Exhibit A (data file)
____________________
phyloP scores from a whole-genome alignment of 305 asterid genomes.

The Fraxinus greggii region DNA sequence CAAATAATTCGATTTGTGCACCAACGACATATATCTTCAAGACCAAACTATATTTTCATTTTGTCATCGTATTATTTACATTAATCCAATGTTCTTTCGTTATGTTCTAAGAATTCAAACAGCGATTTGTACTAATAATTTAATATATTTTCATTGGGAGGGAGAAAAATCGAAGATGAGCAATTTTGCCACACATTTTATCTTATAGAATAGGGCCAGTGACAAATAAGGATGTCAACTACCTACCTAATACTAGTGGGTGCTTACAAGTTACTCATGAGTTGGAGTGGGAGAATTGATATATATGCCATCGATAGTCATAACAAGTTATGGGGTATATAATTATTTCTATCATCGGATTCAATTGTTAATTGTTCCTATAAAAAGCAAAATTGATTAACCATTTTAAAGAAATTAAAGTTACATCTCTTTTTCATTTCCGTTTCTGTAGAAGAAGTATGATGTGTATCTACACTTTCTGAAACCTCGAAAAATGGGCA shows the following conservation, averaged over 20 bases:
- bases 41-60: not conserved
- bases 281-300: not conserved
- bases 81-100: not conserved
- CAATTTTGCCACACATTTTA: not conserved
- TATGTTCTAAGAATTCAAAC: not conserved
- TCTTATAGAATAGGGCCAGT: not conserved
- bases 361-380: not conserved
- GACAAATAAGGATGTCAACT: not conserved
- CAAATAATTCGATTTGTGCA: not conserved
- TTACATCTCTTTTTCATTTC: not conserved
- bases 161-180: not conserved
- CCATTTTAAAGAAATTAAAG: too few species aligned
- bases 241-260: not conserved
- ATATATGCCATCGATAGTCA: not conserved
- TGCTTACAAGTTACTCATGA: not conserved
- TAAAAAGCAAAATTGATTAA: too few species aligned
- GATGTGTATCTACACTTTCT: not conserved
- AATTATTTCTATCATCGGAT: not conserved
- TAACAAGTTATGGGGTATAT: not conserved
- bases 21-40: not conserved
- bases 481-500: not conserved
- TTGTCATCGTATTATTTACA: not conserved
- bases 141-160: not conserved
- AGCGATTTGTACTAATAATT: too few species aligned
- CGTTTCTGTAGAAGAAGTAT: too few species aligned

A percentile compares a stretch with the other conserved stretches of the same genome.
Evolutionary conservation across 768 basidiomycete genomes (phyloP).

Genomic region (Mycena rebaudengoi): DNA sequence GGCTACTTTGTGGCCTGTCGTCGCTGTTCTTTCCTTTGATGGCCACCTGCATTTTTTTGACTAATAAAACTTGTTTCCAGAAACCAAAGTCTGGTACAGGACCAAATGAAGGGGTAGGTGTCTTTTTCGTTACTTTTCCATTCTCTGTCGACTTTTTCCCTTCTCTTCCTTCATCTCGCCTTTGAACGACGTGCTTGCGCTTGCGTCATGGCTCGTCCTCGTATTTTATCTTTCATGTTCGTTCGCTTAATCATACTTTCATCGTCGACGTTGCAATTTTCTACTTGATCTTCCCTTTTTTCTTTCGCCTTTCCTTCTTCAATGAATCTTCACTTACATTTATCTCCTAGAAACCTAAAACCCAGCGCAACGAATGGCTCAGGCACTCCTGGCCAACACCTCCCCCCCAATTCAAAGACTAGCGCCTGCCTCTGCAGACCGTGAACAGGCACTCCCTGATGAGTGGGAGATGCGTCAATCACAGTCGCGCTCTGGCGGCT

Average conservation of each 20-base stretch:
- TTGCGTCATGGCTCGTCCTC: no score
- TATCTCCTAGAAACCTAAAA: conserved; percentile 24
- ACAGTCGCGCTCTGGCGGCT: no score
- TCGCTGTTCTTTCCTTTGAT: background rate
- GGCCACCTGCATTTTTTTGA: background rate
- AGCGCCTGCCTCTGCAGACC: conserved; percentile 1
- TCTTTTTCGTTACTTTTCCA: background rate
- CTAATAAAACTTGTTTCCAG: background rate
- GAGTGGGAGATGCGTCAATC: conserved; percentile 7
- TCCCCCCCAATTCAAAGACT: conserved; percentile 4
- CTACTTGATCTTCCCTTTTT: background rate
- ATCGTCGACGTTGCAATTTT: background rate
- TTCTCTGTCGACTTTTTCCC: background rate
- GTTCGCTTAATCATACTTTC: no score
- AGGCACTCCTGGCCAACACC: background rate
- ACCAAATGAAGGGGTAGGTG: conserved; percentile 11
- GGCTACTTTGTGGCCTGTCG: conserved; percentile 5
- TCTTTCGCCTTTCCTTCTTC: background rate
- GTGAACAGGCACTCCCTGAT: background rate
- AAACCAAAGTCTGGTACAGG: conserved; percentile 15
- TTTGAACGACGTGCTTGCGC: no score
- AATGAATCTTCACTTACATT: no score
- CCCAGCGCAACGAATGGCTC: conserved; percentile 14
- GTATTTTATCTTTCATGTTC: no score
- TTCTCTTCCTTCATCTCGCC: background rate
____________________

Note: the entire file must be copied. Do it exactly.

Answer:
phyloP scores from a whole-genome alignment of 305 asterid genomes.

The Fraxinus greggii region DNA sequence CAAATAATTCGATTTGTGCACCAACGACATATATCTTCAAGACCAAACTATATTTTCATTTTGTCATCGTATTATTTACATTAATCCAATGTTCTTTCGTTATGTTCTAAGAATTCAAACAGCGATTTGTACTAATAATTTAATATATTTTCATTGGGAGGGAGAAAAATCGAAGATGAGCAATTTTGCCACACATTTTATCTTATAGAATAGGGCCAGTGACAAATAAGGATGTCAACTACCTACCTAATACTAGTGGGTGCTTACAAGTTACTCATGAGTTGGAGTGGGAGAATTGATATATATGCCATCGATAGTCATAACAAGTTATGGGGTATATAATTATTTCTATCATCGGATTCAATTGTTAATTGTTCCTATAAAAAGCAAAATTGATTAACCATTTTAAAGAAATTAAAGTTACATCTCTTTTTCATTTCCGTTTCTGTAGAAGAAGTATGATGTGTATCTACACTTTCTGAAACCTCGAAAAATGGGCA shows the following conservation, averaged over 20 bases:
- bases 41-60: not conserved
- bases 281-300: not conserved
- bases 81-100: not conserved
- CAATTTTGCCACACATTTTA: not conserved
- TATGTTCTAAGAATTCAAAC: not conserved
- TCTTATAGAATAGGGCCAGT: not conserved
- bases 361-380: not conserved
- GACAAATAAGGATGTCAACT: not conserved
- CAAATAATTCGATTTGTGCA: not conserved
- TTACATCTCTTTTTCATTTC: not conserved
- bases 161-180: not conserved
- CCATTTTAAAGAAATTAAAG: too few species aligned
- bases 241-260: not conserved
- ATATATGCCATCGATAGTCA: not conserved
- TGCTTACAAGTTACTCATGA: not conserved
- TAAAAAGCAAAATTGATTAA: too few species aligned
- GATGTGTATCTACACTTTCT: not conserved
- AATTATTTCTATCATCGGAT: not conserved
- TAACAAGTTATGGGGTATAT: not conserved
- bases 21-40: not conserved
- bases 481-500: not conserved
- TTGTCATCGTATTATTTACA: not conserved
- bases 141-160: not conserved
- AGCGATTTGTACTAATAATT: too few species aligned
- CGTTTCTGTAGAAGAAGTAT: too few species aligned

A percentile compares a stretch with the other conserved stretches of the same genome.
Evolutionary conservation across 768 basidiomycete genomes (phyloP).

Genomic region (Mycena rebaudengoi): DNA sequence GGCTACTTTGTGGCCTGTCGTCGCTGTTCTTTCCTTTGATGGCCACCTGCATTTTTTTGACTAATAAAACTTGTTTCCAGAAACCAAAGTCTGGTACAGGACCAAATGAAGGGGTAGGTGTCTTTTTCGTTACTTTTCCATTCTCTGTCGACTTTTTCCCTTCTCTTCCTTCATCTCGCCTTTGAACGACGTGCTTGCGCTTGCGTCATGGCTCGTCCTCGTATTTTATCTTTCATGTTCGTTCGCTTAATCATACTTTCATCGTCGACGTTGCAATTTTCTACTTGATCTTCCCTTTTTTCTTTCGCCTTTCCTTCTTCAATGAATCTTCACTTACATTTATCTCCTAGAAACCTAAAACCCAGCGCAACGAATGGCTCAGGCACTCCTGGCCAACACCTCCCCCCCAATTCAAAGACTAGCGCCTGCCTCTGCAGACCGTGAACAGGCACTCCCTGATGAGTGGGAGATGCGTCAATCACAGTCGCGCTCTGGCGGCT

Average conservation of each 20-base stretch:
- TTGCGTCATGGCTCGTCCTC: no score
- TATCTCCTAGAAACCTAAAA: conserved; percentile 24
- ACAGTCGCGCTCTGGCGGCT: no score
- TCGCTGTTCTTTCCTTTGAT: background rate
- GGCCACCTGCATTTTTTTGA: background rate
- AGCGCCTGCCTCTGCAGACC: conserved; percentile 1
- TCTTTTTCGTTACTTTTCCA: background rate
- CTAATAAAACTTGTTTCCAG: background rate
- GAGTGGGAGATGCGTCAATC: conserved; percentile 7
- TCCCCCCCAATTCAAAGACT: conserved; percentile 4
- CTACTTGATCTTCCCTTTTT: background rate
- ATCGTCGACGTTGCAATTTT: background rate
- TTCTCTGTCGACTTTTTCCC: background rate
- GTTCGCTTAATCATACTTTC: no score
- AGGCACTCCTGGCCAACACC: background rate
- ACCAAATGAAGGGGTAGGTG: conserved; percentile 11
- GGCTACTTTGTGGCCTGTCG: conserved; percentile 5
- TCTTTCGCCTTTCCTTCTTC: background rate
- GTGAACAGGCACTCCCTGAT: background rate
- AAACCAAAGTCTGGTACAGG: conserved; percentile 15
- TTTGAACGACGTGCTTGCGC: no score
- AATGAATCTTCACTTACATT: no score
- CCCAGCGCAACGAATGGCTC: conserved; percentile 14
- GTATTTTATCTTTCATGTTC: no score
- TTCTCTTCCTTCATCTCGCC: background rate